Colombia has much to offer visitors. Today, our destination is the historic neighborhood of Getsemaní, in the Caribbean colonial city of Cartagena de las Indias.
Cartagena has become a popular tourist destination, but most tourists stay within the ritzy beach-front properties of Bocagrande or limit their wanderings to the winding streets of the small but picturesque historic Centro.
Cross the street, and you can experience a historic district not quite so overrun by tourists.
If you are visiting Cartagena, walk under the gold clock tower that signifies the exit from the Centro, cross Calle Venezuela (be careful of speeding taxis, motorcycles, and the occasional horse cart all of which may or may not heed the stoplight) and if you made it safely across the road, you are in the historic barrio of Getsemaní.
The large pedestrian walkway lined with white statues from Cartagena’s past soon turns into Parque Centenario (Centennial Park). The park was built in 1911 to celebrate the 100th anniversary of Cartagena’s independence; in fact, that independence was first proclaimed in Getsemaní, a fact of which residents of Getsemaní are devotedly proud of. Exit Parque Centenario under a wide stone archway painted an orange-gold and head into the curving streets to explore the neighborhood.
Parts of Getsemaní is similarly historic, and has a similar colonial feel as the more colorful Centro. However, while the neighborhoods of the Centro in the walled city turn into boutiques, expensive restaurants, and luxury hotels in old stone buildings, all of Getsemaní retains a mix of homes, seedy corner stores, a few trendy clubs. A smattering of larger buildings and smaller plazas turn up on street corners, but Getsemaní is much more a neighborhood in the traditional sense that most parts of the Centro. While there are certainly that smattering of discotecas and a few hostels and hotels, Getsemaní is still a home for Cartageneros and has little of the touristy feel of the Centro.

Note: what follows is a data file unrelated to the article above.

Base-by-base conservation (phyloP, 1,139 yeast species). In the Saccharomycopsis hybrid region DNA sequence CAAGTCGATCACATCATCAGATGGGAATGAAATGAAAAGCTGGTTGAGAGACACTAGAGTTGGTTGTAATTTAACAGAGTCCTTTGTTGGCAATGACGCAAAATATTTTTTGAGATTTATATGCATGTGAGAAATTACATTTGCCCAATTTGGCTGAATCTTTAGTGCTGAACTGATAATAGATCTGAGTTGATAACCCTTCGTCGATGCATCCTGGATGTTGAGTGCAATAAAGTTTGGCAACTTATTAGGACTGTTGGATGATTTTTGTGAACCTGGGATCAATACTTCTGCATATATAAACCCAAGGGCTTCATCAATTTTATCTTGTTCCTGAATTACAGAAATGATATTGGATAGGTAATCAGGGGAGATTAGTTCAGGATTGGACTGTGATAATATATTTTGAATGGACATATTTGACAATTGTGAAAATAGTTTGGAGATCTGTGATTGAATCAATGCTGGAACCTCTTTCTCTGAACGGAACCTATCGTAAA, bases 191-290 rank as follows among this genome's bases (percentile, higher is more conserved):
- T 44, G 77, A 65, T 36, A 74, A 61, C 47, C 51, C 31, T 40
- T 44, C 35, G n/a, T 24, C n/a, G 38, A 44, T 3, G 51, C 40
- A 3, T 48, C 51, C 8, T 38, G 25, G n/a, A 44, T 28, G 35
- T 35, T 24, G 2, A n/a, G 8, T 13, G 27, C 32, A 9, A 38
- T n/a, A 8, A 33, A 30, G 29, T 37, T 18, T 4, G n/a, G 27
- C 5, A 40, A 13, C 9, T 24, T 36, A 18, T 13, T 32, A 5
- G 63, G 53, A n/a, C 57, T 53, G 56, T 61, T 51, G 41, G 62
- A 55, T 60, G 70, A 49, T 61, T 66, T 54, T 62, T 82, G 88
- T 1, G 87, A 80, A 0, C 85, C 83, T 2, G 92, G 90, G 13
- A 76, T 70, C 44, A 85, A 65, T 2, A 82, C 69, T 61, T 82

That is both for good and for bad.
I have walked around the streets and stayed in Getsemaní many times, but at night I was accosted by prostitutes and an occasional drug dealer. I danced the night away at a few of the salsa clubs, but tried not to walk back alone from those clubs at 2 a.m. in the morning. Getsemaní wasn’t the recipient of the restoration money other parts of Cartagena had (shining it up for tourists) and it showed. Getsemaní’s buildings were more run down, its plazas just a little less inviting, and its streets just a little more piled with trash.
Now, it seems, Getsemaní is starting to profit from the changing landscape of Colombia.
Colombia was changing rapidly while I was there and a big reason I wanted to write a travel book on Colombia was to highlight some of those positive changes. This recent article from BBC Travel highlights Getsemaní as a tourist destination in its own right and the changes that have occurred since I was there in 2011.
The BBC article is titled “A Renaissance Beyond Cartagena’s Historic Walls,” referring to the fact that the more popular Centro is framed on all sides by 16th Century stonework, but it fails to mention an important fact: Getsamani has its own set of 16th and 17th Century stone walls around it. It may have gotten even more run down than the Centro during the 1980s and 1990s, and although more dangerous than the main tourist areas of Cartagena, Getsemaní has been one of the city’s important historic districts for a long time.
If you are visiting Cartagena, it would be a shame to miss walking through the neighborhood of Getsemaní, a mere walk across the street from Cartagena’s famous Centro. Just be careful walking across the road.
Explore Getsemani further through the BBC travel article.